Reader Kyle says that his dispute with Comcast has resulting in something of a happy ending, though they’re still working out that pesky easement issue. Comcast is under the impression that it has an easement on Kyle’s property, while Kyle’s records show that they do not. According to Kyle, Comcast has agreed to mail him some paperwork about the easement and has offered him a credit of $500.
I wanted to send an update to the story regarding Comcast digging in my yard and their CSR subsequently hanging up on me when I called to get more details.
Mr. Comcast (Frank) called me the same day that this story was posted, took some details about the story and put me in touch with Kelly Hill, a very pleasant woman and the regional VP for my area. My conversation with Ms. Hill was very productive and she referred me to a member of her team who has been equally nice, John Braisher (sp?), with whom I’ve played phone tag for the past few days.
Today, John and I were able to have a conversation regarding the digging and the rude CSR. According to John, Comcast does in fact have an easement on my property, one that extends 15 feet from the curb. However, according to my records (the same that are on file with my local government), there is no easement on my property. I asked for proof of this easement and their rightful ability to access it, and John will be mailing it to me.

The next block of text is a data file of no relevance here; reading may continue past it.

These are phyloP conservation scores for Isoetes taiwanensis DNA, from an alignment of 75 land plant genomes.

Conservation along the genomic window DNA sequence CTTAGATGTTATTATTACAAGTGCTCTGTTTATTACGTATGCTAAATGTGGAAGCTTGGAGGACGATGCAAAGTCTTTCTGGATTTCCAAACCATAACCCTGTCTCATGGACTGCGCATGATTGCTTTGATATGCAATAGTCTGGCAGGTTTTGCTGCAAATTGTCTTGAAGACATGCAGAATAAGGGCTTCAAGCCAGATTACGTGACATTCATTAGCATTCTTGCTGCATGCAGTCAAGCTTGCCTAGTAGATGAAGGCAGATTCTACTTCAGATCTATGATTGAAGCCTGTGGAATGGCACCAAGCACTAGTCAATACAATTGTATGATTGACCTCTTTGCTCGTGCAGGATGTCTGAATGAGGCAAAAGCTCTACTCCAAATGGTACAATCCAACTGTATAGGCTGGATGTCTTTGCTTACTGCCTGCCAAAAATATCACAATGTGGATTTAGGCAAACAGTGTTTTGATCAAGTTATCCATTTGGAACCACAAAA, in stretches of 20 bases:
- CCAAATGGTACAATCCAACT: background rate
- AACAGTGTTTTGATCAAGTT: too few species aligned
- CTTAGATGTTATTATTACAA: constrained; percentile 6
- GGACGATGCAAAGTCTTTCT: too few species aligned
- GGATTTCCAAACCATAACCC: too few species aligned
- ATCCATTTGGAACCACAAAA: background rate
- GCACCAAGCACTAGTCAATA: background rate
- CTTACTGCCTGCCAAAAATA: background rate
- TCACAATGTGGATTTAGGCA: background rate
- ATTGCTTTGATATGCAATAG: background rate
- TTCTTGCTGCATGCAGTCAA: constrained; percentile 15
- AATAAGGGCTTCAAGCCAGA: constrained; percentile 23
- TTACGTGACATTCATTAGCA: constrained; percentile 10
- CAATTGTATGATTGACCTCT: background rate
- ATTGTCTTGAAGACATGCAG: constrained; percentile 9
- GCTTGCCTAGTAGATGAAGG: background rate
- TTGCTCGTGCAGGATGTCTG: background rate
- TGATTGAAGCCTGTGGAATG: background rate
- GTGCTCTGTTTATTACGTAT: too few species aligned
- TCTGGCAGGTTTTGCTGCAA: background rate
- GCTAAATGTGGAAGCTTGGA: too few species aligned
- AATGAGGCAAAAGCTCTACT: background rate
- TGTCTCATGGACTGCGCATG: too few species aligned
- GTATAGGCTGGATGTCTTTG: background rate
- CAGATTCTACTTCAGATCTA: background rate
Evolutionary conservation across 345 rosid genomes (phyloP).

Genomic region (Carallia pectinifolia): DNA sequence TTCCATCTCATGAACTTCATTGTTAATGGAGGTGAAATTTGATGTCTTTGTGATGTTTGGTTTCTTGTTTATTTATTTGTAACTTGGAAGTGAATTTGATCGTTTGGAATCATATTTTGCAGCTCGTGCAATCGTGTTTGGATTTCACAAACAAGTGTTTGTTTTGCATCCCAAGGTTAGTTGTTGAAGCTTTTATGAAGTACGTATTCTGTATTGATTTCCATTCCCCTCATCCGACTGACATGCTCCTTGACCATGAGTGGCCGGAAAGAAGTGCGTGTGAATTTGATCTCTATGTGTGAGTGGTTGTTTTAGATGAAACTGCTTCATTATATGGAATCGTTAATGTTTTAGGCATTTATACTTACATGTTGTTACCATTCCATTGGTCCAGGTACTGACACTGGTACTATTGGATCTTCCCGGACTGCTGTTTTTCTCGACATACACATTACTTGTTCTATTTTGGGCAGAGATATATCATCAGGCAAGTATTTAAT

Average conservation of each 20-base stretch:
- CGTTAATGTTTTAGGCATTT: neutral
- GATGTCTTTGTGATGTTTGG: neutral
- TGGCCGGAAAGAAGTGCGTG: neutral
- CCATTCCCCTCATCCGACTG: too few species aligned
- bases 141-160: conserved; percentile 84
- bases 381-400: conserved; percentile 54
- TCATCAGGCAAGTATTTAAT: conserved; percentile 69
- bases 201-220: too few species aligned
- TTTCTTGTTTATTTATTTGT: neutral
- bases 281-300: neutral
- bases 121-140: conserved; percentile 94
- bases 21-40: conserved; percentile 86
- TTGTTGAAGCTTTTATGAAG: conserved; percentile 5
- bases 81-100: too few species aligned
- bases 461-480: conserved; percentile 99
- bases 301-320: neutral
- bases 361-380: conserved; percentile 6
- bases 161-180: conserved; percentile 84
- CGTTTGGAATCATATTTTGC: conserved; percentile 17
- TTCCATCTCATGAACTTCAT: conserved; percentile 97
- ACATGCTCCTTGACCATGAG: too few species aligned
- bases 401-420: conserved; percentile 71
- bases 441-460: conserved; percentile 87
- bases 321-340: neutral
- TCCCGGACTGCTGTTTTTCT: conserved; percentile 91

Regarding the CSR who hung up on me, the good news is that John apprised me that there will be a $500 credit made to my account (he initially tried to buy me off at $250). The bad news is that he says that I am currently under a promotional rate with Comcast, one that provides me with a $14 monthly credit. I say that this is bad news because when I signed up for Comcast services, I specifically asked if this was a promo rate and was told that it was not. John has promised to look into extending my promo rate, and to call me back within an hour regarding the new rate at the end of my current one, and its duration. Of course, I asked that all of this information be sent to me, in writing, should any discrepancies develop in the future.
I am admittedly skeptical the evidence they intend to show me regarding the easement on my property and their right of way to it, especially since the copies of my plat obtained from my local government show nothing regarding an easement. I understand that if there is in fact an easement and that they have rightful access to it, there is nothing I can do about the digging. However, if their proof is not satisfactory, John knows that I will be back in touch to revisit this issue once more.
In my conversation with John, I told him that I would be writing to the Consumerist with updates regarding my situation, both good and bad. Comcast gets a lot of negative press (deservedly so), but in this particular instance, it appears that they are taking the steps to make this right.
Thanks, Kyle. We’re very happy to know that this situation is getting sorted out amicably.
(Photo: cmorran123 )